GIMMIE SHELTER OR GIMMIE DEATH
DIW’s favorite electroclash survivors, Adult., give us the lurid backstory behind their new album and an exclusive tour of their gorgeous Detroit home.
The artwork for Gimmie Trouble, Adult.’s latest LP, features three pairs of antlers protruding like legs from blank mounds, not unlike the neutered crotch of a Ken doll. A pasty phantom hand holding a handkerchief reaches up to wipe a bronze plaque, which conveys the band name and album title. Inside are other images of cabin fever, all in dispassionate, monochromatic brown. The back cover lists the song titles on stationary from the desk of Helen Bach.
“She’s someone … we know,” says Adam Miller, one third of the Detroit electro-punk group, implying that he feels more comfortable keeping Bach’s identity under wraps.
“She lives in the thumb,” offers band member Nicola Kuperus—the “thumb” being the region of the Michigan mitten that looks like, well, a thumb.
“She’s sort of like Bloody Mary. Except she’s real,” adds Sam Consiglio, rounding out the trio.
An avid shutterbug (she’s a freelance fashion and music photographer for Planet E Communications, BPM, The Wire, and more), Kuperus created Gimmie Trouble’s sterile visual element, which is an extension of the skull-and-crow, still-death imagery found within the band’s Thrill Jockey Records debut, the D.U.M.E. EP.
Beyond Kuperus’ recognizable aesthetic blend of corpse-cold noir poses and painfully detached imagery are 12 new songs. At times, the analog synthesizers strike the ear with characteristically paranoid laser-light precision. At others, the sounds squiggle like sparklers, complete with smoke and tracers. Similarly, the beats either maintain the band’s typical rubbery bounce, or they drag—echoed and distorted—like they’re half underwater. Most of the tracks incorporate a bit of both in an attempt to make the songs more fun for the band to play live. Consiglio (of Tamion 12 Inch) is also a new addition to the mix. Adult. previously consisted of Kuperus and Miller as a husband-and-wife team. The two invited Consiglio and his guitar along for the ride when they realized their new songs needed an extra set of hands.
I used to have this joke that when we would go on tour, I would come off stage and there would be a group of people waiting by the side of the stage to beat me up,” says Consiglio. “They’d be like, ‘You ruined Adult. Adult. is Adam and Nicola, and that’s it.’”
Another major development on Gimmie Trouble is Kuperus’ voice, which has stretched way beyond its former electro-monotone to a full-on punk wail. Although it’s a bit jarring at first, her vox burrows into your brain, making itself comfortable after a few listens. The breathy conclusion to “Turn into Fever” even conjures comparison to PJ Harvey’s psychotic rant from “Rid of Me.” After viewing Metallica: Some Kind of Monster, a documentary chronicling the recording of Metallica’s St. Anger, Kuperus said she took notice of James Hetfield’s thorough vocal preparations and was inspired to scour eBay for vocal warm-up tapes.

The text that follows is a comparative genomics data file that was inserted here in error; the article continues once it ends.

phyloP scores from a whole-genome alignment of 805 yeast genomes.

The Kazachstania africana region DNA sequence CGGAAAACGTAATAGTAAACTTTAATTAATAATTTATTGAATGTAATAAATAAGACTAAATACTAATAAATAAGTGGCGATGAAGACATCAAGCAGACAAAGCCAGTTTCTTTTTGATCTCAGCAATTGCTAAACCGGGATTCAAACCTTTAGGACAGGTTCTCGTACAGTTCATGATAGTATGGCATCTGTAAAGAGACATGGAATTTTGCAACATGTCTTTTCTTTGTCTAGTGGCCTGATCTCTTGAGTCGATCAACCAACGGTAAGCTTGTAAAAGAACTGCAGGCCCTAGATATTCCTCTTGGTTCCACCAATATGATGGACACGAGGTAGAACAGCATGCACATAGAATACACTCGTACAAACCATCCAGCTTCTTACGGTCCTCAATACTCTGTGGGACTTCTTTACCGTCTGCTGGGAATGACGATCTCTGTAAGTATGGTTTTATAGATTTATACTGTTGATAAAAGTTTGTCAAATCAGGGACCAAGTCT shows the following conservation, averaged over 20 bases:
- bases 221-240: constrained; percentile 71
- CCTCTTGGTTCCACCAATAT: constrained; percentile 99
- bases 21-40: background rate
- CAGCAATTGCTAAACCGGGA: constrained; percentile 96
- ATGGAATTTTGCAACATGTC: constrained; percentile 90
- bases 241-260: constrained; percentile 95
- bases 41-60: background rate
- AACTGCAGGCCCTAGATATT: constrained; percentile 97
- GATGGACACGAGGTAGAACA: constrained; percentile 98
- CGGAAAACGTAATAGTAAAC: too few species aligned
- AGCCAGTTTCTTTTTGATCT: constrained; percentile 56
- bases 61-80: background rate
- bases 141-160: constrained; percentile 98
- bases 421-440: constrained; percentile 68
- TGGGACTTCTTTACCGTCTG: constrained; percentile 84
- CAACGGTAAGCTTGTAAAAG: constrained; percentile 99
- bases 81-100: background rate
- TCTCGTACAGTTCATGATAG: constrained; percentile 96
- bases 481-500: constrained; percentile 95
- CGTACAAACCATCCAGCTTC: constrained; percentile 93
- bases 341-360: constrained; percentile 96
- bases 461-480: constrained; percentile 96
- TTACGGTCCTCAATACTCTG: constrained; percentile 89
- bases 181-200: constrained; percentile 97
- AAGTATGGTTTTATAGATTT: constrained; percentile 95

The trio wrote and recorded Gimmie Trouble over three months inside the historic home Kuperus and Miller recently purchased in Detroit. The house was built for a family and then served as a photography studio and telemarketing center for 50-odd years. The couple is in the process of converting it back into a home and has finished the recording-studio portion of the project. The dining room, which was previously a darkroom, is in the process of renovation. The table is partially set for a dinner party—the “set” for Adult.’s first proper music video (“In My Nerves”), which will be shot the following day. Miller explains the plot as “a formal, awkward dinner that goes awry.”
The majority of DIW’s interview takes place inside a cement-block addition with 13-foot-high ceilings that used to be the photo studio. While recording the album, Adult. used the room as a racquetball court.
“It was funny because we’re all just totally un-athletic,” says Consiglio. “We’d play tag with the racquetballs. We would try to hit each other with the balls.”
Picturing the trio cooped up in this unfinished space for three months of a brutal Michigan winter to create an album as claustrophobic and energetic as Gimmie Trouble, one can imagine that a few rounds of racquetball might have prevented an actual case of cabin fever. As another possible antidote, the band is embarking on its biggest tour to date in support of the new record. The four-month tour will take them throughout North America and Europe. Although the three have a definite sense of home—their musing about Detroit alone could fill an entire magazine—touring is what they do best, and it’s often their inspiration.
“We played in Moscow, and a guy came up to me and hugged me, says Miller. “In broken English he said, ‘I never heard of you before tonight, and you changed something right here [touching his chest], and you will have changed it forever.’ I just teared up. … As hokey as it sounds, bands like PiL and Dead Kennedys changed my life when I was 14 or 15, and I’ve never gone back. I would only hope that I could corrupt someone else like that. I was inspired, and I hope to inspire.”